Affordances, Constraints and Conventions in Developing Technologies to Assist Human Listening - Presented by Amy V. Beeston Thursday 25 January 2018 at 6pm for 6.30pm start University of Sheffield, The Diamond Building, Leavygreave Road, Sheffield, S3 7RD


Yorkshire and North East Branch Evening Meeting
Affordances, Constraints and Conventions in Developing Technologies to Assist Human Listening - Presentation by Amy V Beeston
Thursday 25 January 2018: 18:00 for an 18:30 Start
University of Sheffield, The Diamond Building, Leavygreave Road, Sheffield S3 7RD


Presentation Overview

Our sense of hearing facilitates our socialising and helps us to stay emotionally well. However, over 11 million people in the UK now have some level of hearing loss, and current predictions suggest that 20% of the population will be thus affected by 2031 (Hill et al., 2015). With such high prevalence, hearing loss must be viewed through a societal lens, not simply as a healthcare problem to be fixed by medical means. It is imperative, also, to support technological advances in hardware and software with behavioural research that encourages people to make best use of the assistive listening devices available to them

The presentation will briefly introduce the healthy human auditory system, and overview problems encountered with hearing losses through congenital deafness, disease, ageing or excessive sound exposure. Dr Beeston will discuss a range of assistive technologies which aim primarily to optimise their users’ speech-recognition scores (as a proxy for improving communication), and show the impact that these technologies can have on other types of every-day listening tasks. Examples are drawn from her experiences working with hearing impaired individuals to improve access to multi-party conversation using cochlear implants (Wells et al., 2014), and in listening to live and recorded music with hearing aids (Greasley et al., 2018). The presentation will then assess aspects of auditory function that are not yet well-supported by current technology (e.g., adaptation to real acoustic environments), and will reflect on whether a more joined-up approach to hearing support and hearing protection might be implemented in the future.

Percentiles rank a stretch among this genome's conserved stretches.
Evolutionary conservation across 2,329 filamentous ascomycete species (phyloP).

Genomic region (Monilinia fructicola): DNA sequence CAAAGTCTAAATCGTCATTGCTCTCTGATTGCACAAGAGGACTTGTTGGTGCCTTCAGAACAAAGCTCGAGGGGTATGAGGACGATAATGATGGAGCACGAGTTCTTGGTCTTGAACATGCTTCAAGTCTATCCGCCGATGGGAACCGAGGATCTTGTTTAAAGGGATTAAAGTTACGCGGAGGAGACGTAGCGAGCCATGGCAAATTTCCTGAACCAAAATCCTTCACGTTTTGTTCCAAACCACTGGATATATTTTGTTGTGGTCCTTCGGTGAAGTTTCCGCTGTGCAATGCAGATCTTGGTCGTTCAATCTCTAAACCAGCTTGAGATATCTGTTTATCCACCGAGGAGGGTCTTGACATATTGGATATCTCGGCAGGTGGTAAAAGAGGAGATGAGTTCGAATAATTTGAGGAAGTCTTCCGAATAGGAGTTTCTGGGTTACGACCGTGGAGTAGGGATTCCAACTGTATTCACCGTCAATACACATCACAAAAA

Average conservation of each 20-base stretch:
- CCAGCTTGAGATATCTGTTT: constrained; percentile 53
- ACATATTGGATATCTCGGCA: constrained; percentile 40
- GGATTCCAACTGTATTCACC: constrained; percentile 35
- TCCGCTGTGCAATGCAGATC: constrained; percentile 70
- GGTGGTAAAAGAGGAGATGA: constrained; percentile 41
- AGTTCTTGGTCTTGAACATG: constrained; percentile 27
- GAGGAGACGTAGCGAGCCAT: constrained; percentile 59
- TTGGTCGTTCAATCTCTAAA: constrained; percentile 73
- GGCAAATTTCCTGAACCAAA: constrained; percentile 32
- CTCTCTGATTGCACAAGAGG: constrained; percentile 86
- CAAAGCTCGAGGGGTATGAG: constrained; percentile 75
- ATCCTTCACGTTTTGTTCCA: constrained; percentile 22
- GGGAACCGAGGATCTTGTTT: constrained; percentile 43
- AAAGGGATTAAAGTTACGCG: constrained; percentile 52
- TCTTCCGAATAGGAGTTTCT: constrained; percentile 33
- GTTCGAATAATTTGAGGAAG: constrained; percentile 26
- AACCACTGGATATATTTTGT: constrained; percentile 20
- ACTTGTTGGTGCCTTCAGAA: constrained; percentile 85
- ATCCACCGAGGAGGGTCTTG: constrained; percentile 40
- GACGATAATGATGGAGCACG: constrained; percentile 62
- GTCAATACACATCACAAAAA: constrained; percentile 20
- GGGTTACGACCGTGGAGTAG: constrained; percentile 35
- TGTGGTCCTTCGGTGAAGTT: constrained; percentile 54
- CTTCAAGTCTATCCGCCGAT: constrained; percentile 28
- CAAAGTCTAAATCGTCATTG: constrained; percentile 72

Hill, S., Holton, K., and Regan, C. (2015). Action Plan on Hearing Loss. Official document of the Department of Health and NHS England. 

Greasley, A., Crook, H., and Beeston, A.V. (2018). Listening to music with hearing aids: benefits, challenges and strategies. The Listening Experience Database (LED) Project Conference, Milton Keynes, UK, 6-7 March. 

Wells, B., Brown, G.J., Crook, H., Beeston, A.V., Kurtić, E., and Bradley, E. (2014). Meeting the challenge of simultaneous talk for cochlear implant users. 15th International Clinical Phonetics and Linguistics Association Conference (ICPLA), Stockholm, Sweden, 11-13 June.

Please report to main reception on arrival.

No need to book. Everyone welcome, but for catering purposes it would be helpful if you could confirm your attendance by registering at least a week before the meeting.  CPD certificates will be provided.

A selection of refreshments will be provided. The map of the campus is attached (building 199 in G3) and the directions to the Diamond can also be found at


Secure parking is available in the nearby Q-park off Rockingham Street


We welcome any members from other branches of the Institute. 

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25 January 2018   through   8:29 PM
University of Sheffield
The Diamond Building
Leavygreave Road
Sheffield, S3-7RD
United Kingdom

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